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Black, Asian and minority ethnic women are experiencing a “crisis of support” during the coronavirus pandemic, new research suggests, with BAME women disproportionately affected by financial loss and psychological distress.
BAME women are more likely to worry their debt will increase as a result of the pandemic, according to the survey of more than 3,200 people.
More than four in 10 (42.9%) BAME women said they believed they would be in more debt than before the pandemic, compared to 37.1% of white women and 34.2% of white men. A similar proportion of BAME women, 42.9%, said they would struggle to make ends meet over the next three months.
Nearly a quarter (23.7%) of BAME mothers reported that they were struggling to feed their children during the pandemic, compared to 19% of white mothers.
The analysis from the women’s Budget Group, Fawcett Society, Queen Mary University London and London School of Economics doesn’t show a breakdown of the impact of coronavirus by ethnicity. The researchers acknowledge the limitations of the study due to the “artificial grouping” of people, noting that “the experiences of women within it will vary greatly”.
“The funding for this survey was not enough to cover the larger sample size that would have been needed to report separately on women and men by ethnicity,” they said. “We felt it was important to carry out this research rather than not look at how gender and ethnicity intersect.”
Still, the research shows health is just one of the many disproportionate impacts the pandemic is having on BAME people.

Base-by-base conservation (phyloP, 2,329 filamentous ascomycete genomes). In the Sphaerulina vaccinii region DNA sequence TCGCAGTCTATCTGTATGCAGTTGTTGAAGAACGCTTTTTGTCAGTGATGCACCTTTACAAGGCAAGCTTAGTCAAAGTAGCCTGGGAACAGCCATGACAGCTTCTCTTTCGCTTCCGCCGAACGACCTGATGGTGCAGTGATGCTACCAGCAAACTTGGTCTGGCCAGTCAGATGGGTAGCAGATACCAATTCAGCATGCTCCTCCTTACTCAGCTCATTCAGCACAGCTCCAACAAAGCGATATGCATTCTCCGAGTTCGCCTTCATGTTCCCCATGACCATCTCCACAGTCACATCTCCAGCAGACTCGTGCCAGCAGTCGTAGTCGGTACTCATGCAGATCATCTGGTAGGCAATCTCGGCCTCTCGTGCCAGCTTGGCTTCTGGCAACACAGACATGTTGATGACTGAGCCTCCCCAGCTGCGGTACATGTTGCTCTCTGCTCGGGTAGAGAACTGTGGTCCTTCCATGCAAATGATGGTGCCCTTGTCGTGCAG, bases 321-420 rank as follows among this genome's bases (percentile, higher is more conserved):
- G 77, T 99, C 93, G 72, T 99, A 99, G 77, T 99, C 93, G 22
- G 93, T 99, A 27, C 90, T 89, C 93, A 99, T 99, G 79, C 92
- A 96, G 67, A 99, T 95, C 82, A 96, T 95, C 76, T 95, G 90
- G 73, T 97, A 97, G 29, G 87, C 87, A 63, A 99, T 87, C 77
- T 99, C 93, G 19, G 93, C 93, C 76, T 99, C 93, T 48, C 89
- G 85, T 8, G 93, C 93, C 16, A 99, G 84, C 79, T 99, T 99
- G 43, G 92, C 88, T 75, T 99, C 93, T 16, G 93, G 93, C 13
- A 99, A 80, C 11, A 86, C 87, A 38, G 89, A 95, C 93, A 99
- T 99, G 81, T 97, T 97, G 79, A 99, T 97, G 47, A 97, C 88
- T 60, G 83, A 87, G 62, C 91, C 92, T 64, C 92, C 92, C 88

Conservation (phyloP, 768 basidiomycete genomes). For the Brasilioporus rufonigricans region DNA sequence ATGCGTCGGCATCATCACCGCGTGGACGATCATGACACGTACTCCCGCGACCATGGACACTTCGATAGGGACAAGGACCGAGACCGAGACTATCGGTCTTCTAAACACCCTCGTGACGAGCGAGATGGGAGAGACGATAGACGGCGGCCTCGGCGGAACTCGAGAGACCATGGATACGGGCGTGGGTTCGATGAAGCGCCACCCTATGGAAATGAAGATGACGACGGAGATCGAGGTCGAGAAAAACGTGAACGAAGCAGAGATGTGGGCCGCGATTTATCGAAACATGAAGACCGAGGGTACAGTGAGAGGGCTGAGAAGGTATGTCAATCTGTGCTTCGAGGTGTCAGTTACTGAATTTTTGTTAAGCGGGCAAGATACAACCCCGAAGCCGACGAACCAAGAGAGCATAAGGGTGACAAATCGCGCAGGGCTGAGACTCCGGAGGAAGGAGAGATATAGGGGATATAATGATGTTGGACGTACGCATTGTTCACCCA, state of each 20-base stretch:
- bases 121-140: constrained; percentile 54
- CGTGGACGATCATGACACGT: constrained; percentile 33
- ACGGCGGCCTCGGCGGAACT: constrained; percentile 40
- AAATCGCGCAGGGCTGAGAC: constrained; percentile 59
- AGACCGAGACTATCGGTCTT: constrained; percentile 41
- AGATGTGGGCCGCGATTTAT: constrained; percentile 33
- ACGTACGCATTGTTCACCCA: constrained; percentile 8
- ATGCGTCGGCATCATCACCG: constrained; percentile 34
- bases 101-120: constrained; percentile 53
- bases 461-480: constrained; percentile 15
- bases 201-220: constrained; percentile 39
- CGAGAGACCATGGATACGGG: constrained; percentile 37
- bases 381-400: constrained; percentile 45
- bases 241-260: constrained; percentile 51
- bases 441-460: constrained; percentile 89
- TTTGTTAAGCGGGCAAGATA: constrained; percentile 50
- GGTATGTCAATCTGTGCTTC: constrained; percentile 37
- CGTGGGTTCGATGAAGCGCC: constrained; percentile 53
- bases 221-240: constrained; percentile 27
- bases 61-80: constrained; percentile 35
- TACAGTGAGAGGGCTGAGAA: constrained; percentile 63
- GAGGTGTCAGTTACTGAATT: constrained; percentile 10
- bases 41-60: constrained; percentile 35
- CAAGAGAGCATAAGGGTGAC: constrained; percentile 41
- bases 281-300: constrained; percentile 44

Work-related anxiety was highest among BAME people, with 65.1% BAME women and 73.8% of BAME men working outside the home reporting anxiety as a result of having to go to work during the pandemic.
Meanwhile, 43% of disabled or retired BAME women surveyed and 48% BAME men said they’d lost government support, compared with 13% of white women and 21% white men in the same group.
Over half (51%) of disabled or retired BAME women also said they weren’t sure where to turn to for help, compared with one in five white women.
Unequal pressures are also being felt at home. Around three quarters of women reported doing the majority of the housework or of the childcare during lockdown. This was similar for BAME and white women.
Women in general – and BAME women in particular – expressed more concern about access to NHS treatment and medicine over the coming months. Around two in five said they were finding social isolation difficult to cope with, but this was lowest among white men. Life satisfaction and happiness were lowest for BAME women, and anxiety was highest for all women compared to men.
“The unequal impact of this crisis is driven by existing structural inequalities and discrimination in our society.”
Commenting on the findings, Sam Smethers, chief executive of the Fawcett Society said: “As the government relaxes the lockdown, it must consider the impacts on different ethnic groups and also adopt a gendered approach. The unequal impact of this crisis is driven by existing structural inequalities and discrimination in our society.
“Addressing that must be the focus of any plan going forward.”
Professor Sophie Harman, Professor of International Politics at Queen Mary University of London, said questions of race, ethnicity, and health have “long been too easily dismissed” as a problem of class or socio-economic status.
“Covid-19 is a bleak wake-up to those who need to see racial inequality in UK healthcare,” she said.